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In Search of “The Magical Flute”

by Jim James - Owner of Carlson Championship Calls and 1996 World Duck Calling Champion

How many duck calls do you have in your “call drawer”? How many have you tried and then relegated to the “call drawer” because “It just isn’t right” or, “It just doesn’t fit my style of calling”? I know of guys that not only have drawers full of calls but also sacks of calls. Some drag the sacks along every time they venture in to the field. How many guys do you know who insist they have a half-dozen duck calls around their neck while in the blind? They have one for hailing the ducks. They need another for when the ducks get closer. They need that “special call” for the real close-in ducks they don’t want to scare away.

Awe...the endless search for that “magic flute”. The endless search for that one “special” call that fits one’s own seemingly special ingrained calling habits. It’s been this way since the first duck call was invented and, sadly, it will be this way to the end of time.

Fellow waterfowler, I have a News Flash! There is no “magic flute”! There never will be a “magic flute”! No call can operate itself...never has...never will!

I’ve never seen a man take a call out of his pocket and have it magically operate itself. One must blow into the call (hopefully on the correct end) to develop and maintain correct Chamber Pressure. And, he must do something with his hand. More likely than not he’ll have that hand out in front of the insert of the call flapping around applying uncontrolled Back Pressure and thereby randomly increasing and decreasing Chamber Pressure. How about his tongue? How is it configured and located? There’s no telling what it may be doing to contribute to the overall operational equation.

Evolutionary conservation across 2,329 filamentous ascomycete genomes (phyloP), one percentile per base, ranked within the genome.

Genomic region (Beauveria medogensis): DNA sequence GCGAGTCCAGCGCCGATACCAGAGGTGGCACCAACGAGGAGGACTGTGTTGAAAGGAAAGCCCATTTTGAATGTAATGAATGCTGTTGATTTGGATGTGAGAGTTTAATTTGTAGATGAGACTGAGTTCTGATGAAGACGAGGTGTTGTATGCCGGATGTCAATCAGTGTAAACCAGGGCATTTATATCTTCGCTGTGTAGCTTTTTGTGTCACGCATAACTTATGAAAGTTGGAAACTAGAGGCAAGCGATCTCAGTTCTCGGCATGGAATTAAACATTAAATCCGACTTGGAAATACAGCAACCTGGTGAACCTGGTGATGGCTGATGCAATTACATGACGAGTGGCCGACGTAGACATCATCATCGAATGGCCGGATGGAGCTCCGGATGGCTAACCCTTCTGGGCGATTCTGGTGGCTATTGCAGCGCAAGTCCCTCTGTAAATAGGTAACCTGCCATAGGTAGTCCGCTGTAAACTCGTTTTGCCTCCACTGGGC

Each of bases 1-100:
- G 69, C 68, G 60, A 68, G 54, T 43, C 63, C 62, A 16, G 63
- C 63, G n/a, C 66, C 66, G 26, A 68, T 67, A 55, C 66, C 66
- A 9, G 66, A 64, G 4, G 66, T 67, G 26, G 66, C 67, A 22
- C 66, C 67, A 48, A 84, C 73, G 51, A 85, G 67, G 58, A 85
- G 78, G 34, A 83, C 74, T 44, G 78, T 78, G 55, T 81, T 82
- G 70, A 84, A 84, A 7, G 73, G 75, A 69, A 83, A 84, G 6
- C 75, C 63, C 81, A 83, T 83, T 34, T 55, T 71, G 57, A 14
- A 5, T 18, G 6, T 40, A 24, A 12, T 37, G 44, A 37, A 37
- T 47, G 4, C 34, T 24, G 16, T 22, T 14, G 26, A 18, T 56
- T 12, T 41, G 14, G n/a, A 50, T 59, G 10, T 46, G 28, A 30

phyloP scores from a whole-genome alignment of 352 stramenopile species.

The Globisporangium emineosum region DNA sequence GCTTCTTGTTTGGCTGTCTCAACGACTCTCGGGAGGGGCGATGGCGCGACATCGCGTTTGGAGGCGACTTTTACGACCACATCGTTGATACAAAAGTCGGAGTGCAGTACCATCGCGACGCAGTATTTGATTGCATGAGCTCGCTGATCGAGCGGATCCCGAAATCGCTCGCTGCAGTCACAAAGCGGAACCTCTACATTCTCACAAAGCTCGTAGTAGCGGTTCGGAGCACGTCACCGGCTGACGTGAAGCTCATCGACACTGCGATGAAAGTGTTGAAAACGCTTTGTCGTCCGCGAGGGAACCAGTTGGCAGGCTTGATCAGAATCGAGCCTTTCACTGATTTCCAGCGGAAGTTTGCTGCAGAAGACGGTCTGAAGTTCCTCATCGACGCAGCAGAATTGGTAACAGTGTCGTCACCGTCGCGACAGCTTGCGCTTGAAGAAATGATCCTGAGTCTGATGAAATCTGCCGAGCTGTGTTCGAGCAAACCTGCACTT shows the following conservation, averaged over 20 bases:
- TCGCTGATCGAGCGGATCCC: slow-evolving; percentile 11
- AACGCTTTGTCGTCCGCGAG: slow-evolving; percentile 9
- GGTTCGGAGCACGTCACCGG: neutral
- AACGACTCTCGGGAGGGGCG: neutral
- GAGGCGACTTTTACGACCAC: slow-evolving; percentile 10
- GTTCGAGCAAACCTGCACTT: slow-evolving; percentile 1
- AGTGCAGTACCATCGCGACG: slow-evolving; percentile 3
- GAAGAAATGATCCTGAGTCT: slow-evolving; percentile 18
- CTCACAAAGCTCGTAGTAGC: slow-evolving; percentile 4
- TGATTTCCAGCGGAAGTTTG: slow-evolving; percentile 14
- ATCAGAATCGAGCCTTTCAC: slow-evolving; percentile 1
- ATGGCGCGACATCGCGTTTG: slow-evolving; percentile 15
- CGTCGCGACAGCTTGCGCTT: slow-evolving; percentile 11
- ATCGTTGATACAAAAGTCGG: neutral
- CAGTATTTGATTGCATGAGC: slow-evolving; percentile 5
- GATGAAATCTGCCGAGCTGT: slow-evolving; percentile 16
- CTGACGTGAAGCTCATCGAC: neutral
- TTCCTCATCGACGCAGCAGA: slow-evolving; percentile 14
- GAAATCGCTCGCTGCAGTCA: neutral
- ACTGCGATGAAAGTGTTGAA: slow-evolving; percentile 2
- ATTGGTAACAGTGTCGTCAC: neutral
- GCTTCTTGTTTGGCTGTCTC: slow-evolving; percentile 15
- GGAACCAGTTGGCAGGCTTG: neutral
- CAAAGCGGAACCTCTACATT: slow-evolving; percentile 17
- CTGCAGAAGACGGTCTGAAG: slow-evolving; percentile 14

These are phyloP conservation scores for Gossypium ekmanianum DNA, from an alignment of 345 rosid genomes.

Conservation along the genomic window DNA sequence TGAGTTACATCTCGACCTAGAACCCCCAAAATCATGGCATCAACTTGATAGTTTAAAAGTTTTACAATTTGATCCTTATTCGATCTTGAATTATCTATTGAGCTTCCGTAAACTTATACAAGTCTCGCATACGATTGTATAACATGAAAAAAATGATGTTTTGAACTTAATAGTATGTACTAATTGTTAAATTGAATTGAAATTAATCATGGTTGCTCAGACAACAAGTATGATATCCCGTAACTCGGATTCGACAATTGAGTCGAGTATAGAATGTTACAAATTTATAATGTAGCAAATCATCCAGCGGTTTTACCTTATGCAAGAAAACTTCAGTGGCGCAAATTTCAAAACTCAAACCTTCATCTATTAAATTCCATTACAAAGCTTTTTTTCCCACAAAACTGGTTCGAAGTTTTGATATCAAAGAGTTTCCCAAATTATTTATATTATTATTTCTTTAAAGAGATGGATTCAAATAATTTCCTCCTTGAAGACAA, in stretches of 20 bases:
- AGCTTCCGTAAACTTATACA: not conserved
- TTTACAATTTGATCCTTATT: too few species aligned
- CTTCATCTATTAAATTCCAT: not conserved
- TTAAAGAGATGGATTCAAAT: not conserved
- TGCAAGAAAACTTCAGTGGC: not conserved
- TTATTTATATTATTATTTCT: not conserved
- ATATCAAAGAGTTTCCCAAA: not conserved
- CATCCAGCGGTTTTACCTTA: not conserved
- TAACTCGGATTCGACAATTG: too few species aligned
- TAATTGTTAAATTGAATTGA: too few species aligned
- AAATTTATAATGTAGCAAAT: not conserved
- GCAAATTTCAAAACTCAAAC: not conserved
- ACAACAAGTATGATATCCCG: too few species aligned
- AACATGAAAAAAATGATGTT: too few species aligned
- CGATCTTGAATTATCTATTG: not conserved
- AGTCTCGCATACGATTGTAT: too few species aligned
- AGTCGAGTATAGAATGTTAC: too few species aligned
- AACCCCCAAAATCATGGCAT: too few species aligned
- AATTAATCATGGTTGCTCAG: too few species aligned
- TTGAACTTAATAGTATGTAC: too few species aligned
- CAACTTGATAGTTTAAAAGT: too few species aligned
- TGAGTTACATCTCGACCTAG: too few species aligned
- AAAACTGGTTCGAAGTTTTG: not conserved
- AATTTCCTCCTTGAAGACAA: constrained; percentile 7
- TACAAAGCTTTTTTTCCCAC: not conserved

Because man is involved in the calling equation it is imperative that he properly interface not only with the overall design of a call, but also interface with its operation if any degree of success is ever to be achieved. Ironically, it’s because of the very involvement of man that there can never be a “magic flute”. One’s calling habits can be just as ingrained as one’s speech mechanism idiosyncrasies. These speech mechanism idiosyncrasies have most likely developed over many years, even a lifetime. They are usually the result of genetic, cultural or regional influences. Trying to “break” old ingrained calling habits can be just as difficult as trying to “lose” a cultural brogue or regional accent.

Really top-notch calling has always been a much envied aspect of the sport of waterfowling. Good calling is readily recognizable by others out in the field and on the competitive calling circuit. It is indeed an admirable art to want to achieve. Without question it can add a tremendous amount of enjoyment to this sport we all love so dearly. Consequently, it’s no wonder so many guys are constantly searching for that “magic flute”.
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